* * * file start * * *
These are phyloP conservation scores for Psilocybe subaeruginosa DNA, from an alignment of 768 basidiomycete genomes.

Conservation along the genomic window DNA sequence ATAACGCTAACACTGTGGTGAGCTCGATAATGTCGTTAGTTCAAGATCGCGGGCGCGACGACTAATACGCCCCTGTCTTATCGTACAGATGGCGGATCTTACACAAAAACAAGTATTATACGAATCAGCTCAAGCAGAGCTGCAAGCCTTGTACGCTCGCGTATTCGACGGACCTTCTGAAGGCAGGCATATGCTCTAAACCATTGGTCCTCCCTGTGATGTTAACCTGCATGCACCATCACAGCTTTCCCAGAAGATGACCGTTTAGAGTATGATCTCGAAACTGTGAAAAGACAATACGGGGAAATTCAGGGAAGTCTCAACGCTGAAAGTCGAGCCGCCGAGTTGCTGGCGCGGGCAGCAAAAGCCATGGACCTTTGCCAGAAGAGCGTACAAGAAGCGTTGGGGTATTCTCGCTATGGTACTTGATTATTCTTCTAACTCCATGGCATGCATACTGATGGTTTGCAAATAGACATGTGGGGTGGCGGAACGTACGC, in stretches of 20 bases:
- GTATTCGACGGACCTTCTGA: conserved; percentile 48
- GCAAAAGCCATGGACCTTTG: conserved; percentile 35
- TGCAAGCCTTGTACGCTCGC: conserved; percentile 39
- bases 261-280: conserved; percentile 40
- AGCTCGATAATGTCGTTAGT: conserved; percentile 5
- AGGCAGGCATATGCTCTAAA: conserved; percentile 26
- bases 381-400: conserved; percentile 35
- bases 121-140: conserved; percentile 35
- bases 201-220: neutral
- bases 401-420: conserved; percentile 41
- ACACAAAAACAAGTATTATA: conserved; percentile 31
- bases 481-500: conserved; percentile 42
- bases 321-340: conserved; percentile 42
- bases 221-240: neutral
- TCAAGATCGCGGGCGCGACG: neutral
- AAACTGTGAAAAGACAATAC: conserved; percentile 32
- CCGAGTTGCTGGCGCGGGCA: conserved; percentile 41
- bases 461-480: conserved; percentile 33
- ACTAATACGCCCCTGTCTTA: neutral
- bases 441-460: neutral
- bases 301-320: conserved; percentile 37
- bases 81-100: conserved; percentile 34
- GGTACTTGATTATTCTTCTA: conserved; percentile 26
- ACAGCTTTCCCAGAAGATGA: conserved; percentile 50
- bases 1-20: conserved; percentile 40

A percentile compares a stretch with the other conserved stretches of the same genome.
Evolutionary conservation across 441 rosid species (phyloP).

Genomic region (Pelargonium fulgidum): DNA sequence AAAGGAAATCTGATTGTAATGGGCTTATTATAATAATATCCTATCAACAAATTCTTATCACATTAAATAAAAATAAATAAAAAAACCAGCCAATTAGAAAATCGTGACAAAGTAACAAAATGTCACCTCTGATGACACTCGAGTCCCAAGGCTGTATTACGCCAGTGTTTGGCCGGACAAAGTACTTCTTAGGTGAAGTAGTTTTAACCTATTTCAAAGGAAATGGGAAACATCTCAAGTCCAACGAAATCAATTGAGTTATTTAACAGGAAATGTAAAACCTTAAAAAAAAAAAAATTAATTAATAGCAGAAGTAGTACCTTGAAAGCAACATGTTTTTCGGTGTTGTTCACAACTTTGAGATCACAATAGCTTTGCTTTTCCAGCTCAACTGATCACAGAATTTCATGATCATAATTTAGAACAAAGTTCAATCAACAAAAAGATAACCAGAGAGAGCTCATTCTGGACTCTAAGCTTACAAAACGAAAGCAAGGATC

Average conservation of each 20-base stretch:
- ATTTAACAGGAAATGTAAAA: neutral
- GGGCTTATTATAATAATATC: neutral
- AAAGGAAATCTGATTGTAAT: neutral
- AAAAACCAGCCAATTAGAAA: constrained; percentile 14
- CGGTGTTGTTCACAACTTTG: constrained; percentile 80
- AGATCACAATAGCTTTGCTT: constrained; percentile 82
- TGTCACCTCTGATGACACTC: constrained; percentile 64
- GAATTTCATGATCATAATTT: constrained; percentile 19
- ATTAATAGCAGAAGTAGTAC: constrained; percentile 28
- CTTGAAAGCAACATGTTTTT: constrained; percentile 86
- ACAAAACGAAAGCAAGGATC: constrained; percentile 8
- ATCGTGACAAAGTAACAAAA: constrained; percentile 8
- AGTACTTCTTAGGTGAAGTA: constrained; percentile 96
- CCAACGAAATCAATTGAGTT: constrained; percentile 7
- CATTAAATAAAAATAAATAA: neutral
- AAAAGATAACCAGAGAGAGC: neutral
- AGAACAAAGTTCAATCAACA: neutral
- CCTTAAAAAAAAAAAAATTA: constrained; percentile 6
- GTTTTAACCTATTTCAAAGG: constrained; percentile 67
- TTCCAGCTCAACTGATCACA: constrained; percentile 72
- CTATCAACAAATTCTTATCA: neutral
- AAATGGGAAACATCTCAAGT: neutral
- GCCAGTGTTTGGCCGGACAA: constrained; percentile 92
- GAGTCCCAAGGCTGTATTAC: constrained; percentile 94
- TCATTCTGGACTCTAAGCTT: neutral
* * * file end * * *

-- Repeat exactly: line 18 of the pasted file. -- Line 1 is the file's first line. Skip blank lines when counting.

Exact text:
- AAACTGTGAAAAGACAATAC: conserved; percentile 32